When I was studying in depth the Jesus passages in Josephus, I sought out scholarly articles in the literature, both new and old, and read all I could that offered any sort of depth to the discussions. When on Crosstalk I pointed to a fallacy or weakness in a common argument for “a Josephan core” reference to Jesus, I was advised by one good doctor of biblical studies to seek out and read Bruce’s single page dot-point summary of the “core” argument. This, I was assured, would bring my knowledge of the discussion up to the required standard to participate in a discussion with the learned ones. In other words, one had to have the correct conclusions to participate.
One also reads arguments that declare without qualification that there was a widespread and single form of popular Jewish expectation of a messiah at the turn of the century in connection with these discussions. Yet such scholars surely know that such a concept is nowhere to be found or repeated in their literature that deals specifically with this question. (Fitzmyer included, aspects of whose work I have discussed here and on other sites.)
These and other similar personal experiences eventually led me to wonder if some academics themselves rely merely on such summary tracts or undergraduate introductions when referencing supporting assumptions to their main works.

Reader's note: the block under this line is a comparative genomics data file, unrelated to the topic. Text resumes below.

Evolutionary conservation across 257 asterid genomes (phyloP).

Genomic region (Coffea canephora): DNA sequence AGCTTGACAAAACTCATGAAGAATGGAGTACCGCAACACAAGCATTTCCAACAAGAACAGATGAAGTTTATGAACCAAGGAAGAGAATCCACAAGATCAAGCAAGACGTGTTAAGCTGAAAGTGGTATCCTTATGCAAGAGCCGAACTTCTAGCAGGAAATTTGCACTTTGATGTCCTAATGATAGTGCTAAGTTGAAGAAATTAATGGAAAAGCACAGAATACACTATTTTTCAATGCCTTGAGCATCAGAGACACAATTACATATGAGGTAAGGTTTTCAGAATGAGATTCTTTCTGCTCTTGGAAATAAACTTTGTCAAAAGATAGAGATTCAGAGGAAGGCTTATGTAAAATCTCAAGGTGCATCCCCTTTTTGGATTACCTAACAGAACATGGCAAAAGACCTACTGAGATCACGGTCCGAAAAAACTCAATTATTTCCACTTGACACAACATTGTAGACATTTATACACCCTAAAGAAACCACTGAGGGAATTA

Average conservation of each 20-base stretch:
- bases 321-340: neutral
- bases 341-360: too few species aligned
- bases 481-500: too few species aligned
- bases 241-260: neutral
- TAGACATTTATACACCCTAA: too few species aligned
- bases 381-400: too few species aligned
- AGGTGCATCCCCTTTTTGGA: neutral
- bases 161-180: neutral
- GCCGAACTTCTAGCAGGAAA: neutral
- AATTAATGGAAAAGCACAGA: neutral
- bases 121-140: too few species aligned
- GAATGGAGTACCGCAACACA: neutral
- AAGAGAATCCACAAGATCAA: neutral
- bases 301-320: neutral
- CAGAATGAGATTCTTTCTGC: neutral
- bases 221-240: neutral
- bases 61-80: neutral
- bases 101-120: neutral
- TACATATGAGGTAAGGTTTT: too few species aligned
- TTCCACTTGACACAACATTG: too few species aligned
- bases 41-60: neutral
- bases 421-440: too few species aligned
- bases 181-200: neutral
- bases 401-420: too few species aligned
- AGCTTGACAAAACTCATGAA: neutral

In the main the strategy of the debate has been to reveal the opponent’s mistakes. Those who deny the historicity of Jesus point out the many and profound weaknesses which the thoughtless popularism of modern theology has displayed for ears and which have made theology particularly vulnerable; the defenders of the traditional view fasten on the shortcomings of the philological and historical hypotheses of their opponents. But on both sides, as in the Gnostic struggles, only the most superficial and obvious aspects of the problem have in fact been considered. No attempt has been made to tackle the full extent of the question. (pp.395-6)
One bible scholar has repeatedly pointed me and others to chapter 2 of Weaver’s book, The Historical Jesus in the Twentieth Century: 1900-1950, to read when and where the “mythicist” case has been repeatedly rebutted and is no longer worth discussing. It seems that such a scholar is satisfied that so long as someone has published a counter argument, and so long as the question has been effectively ignored by the mainstream, then the case has been “rebutted”, and that long ago and ‘many times’. When I respond with actual citations from Weaver and some of those so-called rebutters themselves, and some of the responses their arguments have elicited, and with these citations open his assertions to question, the discussion invariably comes to an end and he withdraws for a time. A reply and a bypass do not equate with a rebuttal. (I know there have been several “replies”, but I also see that they are in the main echoes of one another, and are substantially the one reply that for most part addresses twigs, straw men and red herrings.)
Addressing the complexity of the problem
The complexity of the problem is such that there are four main questions to be considered: these concern the philosophy of religion, the history of religion, the history of doctrine and the history of literature. (p. 396)
1. Philosophy of religion question